Objectives: To explore whether improvements in psychological well-being occur after increases in fruit and vegetable consumption.
Methods: We examined longitudinal food diaries of 12 385 randomly sampled Australian adults over 2007, 2009, and 2013 in the Household, Income, and Labour Dynamics in Australia Survey. We adjusted effects on incident changes in happiness and life satisfaction for people's changing incomes and personal circumstances.
Results: Increased fruit and vegetable consumption was predictive of increased happiness, life satisfaction, and well-being. They were up to 0.24 life-satisfaction points (for an increase of 8 portions a day), which is equal in size to the psychological gain of moving from unemployment to employment. Improvements occurred within 24 months.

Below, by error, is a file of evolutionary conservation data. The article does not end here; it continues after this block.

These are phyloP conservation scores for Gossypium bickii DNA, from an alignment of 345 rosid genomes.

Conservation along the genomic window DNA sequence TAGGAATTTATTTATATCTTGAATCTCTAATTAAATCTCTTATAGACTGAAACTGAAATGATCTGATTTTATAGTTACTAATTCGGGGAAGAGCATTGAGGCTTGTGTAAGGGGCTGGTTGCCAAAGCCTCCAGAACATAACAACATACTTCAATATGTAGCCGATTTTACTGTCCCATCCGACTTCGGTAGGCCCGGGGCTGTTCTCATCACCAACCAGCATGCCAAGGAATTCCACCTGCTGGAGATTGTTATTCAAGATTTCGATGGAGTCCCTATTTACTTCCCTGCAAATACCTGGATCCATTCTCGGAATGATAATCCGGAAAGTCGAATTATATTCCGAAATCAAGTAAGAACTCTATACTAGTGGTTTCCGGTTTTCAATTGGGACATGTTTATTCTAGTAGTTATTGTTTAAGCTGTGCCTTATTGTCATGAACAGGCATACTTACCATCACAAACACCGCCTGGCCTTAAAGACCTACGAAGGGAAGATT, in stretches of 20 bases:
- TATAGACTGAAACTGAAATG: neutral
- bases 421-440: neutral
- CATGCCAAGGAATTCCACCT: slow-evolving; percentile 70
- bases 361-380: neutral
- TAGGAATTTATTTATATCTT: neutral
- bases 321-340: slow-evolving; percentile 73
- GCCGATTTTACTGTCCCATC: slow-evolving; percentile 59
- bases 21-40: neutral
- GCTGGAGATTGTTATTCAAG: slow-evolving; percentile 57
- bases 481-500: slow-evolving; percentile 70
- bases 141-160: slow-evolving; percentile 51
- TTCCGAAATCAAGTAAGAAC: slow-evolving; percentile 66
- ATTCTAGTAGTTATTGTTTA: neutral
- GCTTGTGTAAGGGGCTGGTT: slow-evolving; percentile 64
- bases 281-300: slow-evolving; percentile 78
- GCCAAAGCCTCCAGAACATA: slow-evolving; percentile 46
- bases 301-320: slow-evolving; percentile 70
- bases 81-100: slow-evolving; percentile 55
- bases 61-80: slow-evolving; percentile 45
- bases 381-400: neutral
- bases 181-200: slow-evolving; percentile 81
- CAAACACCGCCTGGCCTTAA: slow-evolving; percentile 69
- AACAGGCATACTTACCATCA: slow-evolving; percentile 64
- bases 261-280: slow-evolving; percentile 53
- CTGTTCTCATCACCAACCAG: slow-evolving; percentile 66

Conclusions: People's motivation to eat healthy food is weakened by the fact that physical health benefits accrue decades later, but well-being improvements from increased consumption of fruit and vegetables are closer to immediate.
Policy implications: Citizens could be shown evidence that "happiness" gains from healthy eating can occur quickly and many years before enhanced physical health.